CHICAGO -- This was the formula the Chicago White Sox had followed until recently, the one that led to the best record in baseball.
They ran. They played good defense. They received strong pitching, and made the most of their four hits.
"I feel like we're back to ourselves -- no hitting, great pitching, great defense," Konerko said.
Buehrle (13-4) outpitched Jamie Moyer, scattering seven hits, striking out three and walking none. Dustin Hermanson earned his 27th save in 28 opportunities for the White Sox, who had lost three of four.
Konerko's 26th homer highlighted Chicago's three-run first inning against Moyer, who has been bothered by back stiffness and made his first start since July 27. The White Sox added a run in the eighth when Scott Podsednik walked, stole second and scored on Tadahito Iguchi's single.
Moyer (9-4) retired 16 of the next 17 batters after Konerko's homer. He pitched 7 2/3 innings, allowing four runs -- three earned -- and four hits.
"I threw all right, but I made some mistakes," Moyer said. "It was a bad pitch in the first inning. I elevated it a little bit and caught too much of the plate."
Buehrle, who was ejected in the sixth inning of his last start for hitting Baltimore's B.J. Surhoff, allowed a run in the sixth. The Mariners scored another off Cliff Politte in the eighth on two-out doubles by Richie Sexson and Adrian Beltre, but left a runner at second with two outs in the ninth when Suzuki grounded out.
Suzuki led off the game with his first hit since a home run July 30 -- a slow roller to short that a charging Juan Uribe tried to barehand. Bloomquist also singled, but Buehrle retired the next three batters.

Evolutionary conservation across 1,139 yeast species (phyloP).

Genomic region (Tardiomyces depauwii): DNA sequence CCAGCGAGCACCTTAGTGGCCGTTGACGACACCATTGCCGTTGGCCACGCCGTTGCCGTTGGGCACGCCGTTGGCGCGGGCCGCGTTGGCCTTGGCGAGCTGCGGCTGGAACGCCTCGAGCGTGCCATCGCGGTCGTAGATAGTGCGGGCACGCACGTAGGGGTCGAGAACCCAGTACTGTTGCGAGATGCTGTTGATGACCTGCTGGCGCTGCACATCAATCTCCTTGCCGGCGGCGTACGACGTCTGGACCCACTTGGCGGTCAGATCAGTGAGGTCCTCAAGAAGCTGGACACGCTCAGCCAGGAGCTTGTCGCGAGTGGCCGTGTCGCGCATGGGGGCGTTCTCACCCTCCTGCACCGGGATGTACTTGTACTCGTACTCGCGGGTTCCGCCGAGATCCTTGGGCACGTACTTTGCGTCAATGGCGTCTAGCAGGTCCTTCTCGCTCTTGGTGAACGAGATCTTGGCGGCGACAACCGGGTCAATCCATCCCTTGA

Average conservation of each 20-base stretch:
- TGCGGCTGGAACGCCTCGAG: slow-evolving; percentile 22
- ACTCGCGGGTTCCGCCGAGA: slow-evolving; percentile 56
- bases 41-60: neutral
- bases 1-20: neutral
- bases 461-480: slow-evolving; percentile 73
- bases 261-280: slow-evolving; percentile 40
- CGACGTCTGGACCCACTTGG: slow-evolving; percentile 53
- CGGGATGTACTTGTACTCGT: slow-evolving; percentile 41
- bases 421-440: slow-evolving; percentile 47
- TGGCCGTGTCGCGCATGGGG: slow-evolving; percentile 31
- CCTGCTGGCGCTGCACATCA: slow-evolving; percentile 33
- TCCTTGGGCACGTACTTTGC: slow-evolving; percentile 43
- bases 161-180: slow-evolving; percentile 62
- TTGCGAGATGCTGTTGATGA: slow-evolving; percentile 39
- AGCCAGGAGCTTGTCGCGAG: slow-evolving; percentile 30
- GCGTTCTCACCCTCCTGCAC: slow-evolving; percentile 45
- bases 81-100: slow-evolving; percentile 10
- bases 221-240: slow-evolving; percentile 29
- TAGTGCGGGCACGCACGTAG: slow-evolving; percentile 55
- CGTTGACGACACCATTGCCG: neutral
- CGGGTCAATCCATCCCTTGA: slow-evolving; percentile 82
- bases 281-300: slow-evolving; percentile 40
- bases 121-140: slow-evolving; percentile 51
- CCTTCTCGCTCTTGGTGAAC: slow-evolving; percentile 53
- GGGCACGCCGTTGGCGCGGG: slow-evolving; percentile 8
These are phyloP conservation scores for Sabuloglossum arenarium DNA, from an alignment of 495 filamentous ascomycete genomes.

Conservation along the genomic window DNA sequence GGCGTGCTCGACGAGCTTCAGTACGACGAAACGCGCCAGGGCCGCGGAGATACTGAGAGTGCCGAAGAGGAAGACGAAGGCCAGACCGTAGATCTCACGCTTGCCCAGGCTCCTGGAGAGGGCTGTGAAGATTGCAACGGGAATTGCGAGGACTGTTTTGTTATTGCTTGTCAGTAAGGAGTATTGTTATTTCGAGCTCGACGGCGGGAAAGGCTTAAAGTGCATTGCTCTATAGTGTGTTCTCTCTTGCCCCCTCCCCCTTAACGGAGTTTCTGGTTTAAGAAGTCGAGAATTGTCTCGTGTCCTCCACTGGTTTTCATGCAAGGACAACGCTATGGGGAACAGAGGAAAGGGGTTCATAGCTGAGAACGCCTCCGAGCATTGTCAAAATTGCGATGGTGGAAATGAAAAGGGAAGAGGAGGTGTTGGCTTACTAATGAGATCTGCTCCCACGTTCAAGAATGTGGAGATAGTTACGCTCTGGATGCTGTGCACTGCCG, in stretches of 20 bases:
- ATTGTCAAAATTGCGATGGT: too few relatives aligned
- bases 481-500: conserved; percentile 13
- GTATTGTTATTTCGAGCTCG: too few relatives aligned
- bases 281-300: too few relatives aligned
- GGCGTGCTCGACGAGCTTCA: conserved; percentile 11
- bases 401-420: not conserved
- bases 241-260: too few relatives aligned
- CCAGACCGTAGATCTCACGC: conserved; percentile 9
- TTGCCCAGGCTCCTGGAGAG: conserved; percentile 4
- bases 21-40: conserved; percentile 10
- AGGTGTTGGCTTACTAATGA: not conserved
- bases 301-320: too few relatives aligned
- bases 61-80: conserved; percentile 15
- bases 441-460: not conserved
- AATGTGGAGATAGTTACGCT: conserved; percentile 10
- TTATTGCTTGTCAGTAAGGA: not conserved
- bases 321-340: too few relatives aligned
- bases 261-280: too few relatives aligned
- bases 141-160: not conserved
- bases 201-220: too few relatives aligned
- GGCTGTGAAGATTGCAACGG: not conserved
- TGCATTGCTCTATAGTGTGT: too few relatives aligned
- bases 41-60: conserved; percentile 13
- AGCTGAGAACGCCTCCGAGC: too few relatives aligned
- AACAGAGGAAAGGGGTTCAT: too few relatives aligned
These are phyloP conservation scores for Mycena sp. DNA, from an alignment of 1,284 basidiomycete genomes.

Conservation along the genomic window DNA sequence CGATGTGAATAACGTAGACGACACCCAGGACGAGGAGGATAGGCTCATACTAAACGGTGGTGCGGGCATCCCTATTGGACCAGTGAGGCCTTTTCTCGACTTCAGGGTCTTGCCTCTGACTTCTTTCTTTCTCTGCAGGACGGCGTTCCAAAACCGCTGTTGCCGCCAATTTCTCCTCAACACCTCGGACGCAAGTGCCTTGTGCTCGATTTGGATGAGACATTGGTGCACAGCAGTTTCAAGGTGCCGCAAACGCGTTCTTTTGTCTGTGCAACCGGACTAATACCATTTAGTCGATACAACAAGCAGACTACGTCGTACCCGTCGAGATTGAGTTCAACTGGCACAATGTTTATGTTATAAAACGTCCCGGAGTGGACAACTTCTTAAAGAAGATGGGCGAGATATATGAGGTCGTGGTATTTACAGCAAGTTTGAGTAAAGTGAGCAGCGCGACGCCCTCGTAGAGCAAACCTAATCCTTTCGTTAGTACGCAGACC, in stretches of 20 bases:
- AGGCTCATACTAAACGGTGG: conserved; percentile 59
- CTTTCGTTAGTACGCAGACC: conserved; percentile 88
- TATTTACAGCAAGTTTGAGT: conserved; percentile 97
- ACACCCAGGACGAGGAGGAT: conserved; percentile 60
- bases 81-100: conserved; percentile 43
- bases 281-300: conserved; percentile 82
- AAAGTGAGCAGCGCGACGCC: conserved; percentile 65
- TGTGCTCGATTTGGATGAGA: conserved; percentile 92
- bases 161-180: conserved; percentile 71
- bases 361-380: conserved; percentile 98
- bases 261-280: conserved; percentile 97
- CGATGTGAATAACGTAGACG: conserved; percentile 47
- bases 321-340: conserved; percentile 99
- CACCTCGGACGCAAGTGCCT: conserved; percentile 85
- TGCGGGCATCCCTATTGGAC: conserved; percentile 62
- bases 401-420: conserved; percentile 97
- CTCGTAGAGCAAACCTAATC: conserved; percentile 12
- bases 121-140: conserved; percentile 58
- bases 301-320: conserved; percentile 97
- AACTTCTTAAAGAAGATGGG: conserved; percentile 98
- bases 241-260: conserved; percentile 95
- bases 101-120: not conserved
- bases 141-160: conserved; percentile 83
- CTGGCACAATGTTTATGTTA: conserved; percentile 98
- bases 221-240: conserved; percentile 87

The White Sox then scored three times in the bottom half.
Podsednik's hard grounder down the third-base line slipped under the glove of Beltre for an error. After advancing to second on Iguchi's grounder, Podsednik stole third and scored on Aaron Rowand's single to shallow center.
Konerko then homered to left on a 1-2 pitch.
The White Sox had averaged 3.3 runs in their previous four. With Frank Thomas likely out for the rest of the season with a foot injury and Carl Everett missing his second game with a strained groin, Joe Crede was the designated hitter. Jermaine Dye, a career .195 hitter against Moyer, had the night off.
"That's how bad we're hitting -- we've got Joe Crede as the DH," manager Ozzie Guillen said before the game. "I was making fun of myself. I was like, 'Wow, how bad are we when we've got Crede as the DH?'"
Suzuki led off the sixth with a single and Bloomquist doubled into the left-field corner to put runners at second and third. Raul Ibanez drove in a run with a groundout to second, and Buehrle saved another when he deflected a line drive by Sexson -- a shot that knocked the glove off the pitcher's right hand. Buehrle threw out Sexson and stuck out Beltre to end the inning.
"Any time I get a ball up the middle, I just try to knock it down and keep it on the infield," Buehrle said.
Moyer called it "self defense" and said, "you can determine whether it was the best play of the game."
Sexson called it "the horseshoe effect. He and the whole White Sox team have luck going for them right now."
Chicago won for just the fifth time in 15 games at U.S. Cellular Field. Podsednik scored twice and stole two bases, increasing his major league-leading total to 54, despite going 0-for-3. He has four hits in his last 35 at-bats.
"When he does have his good games and he's seeing the ball well and he's getting on base, it just seems like our game flows better," Konerko said. "But at the same time, the rest of our lineup can't rely on the fact that Scott has to play well for us to win. That's too much heat to put on one guy."
- With attendance at 37,529, the White Sox extended their franchise record with their 12th sellout.
- Podsednik is 16-for-16 stealing third after his swipe in the first inning.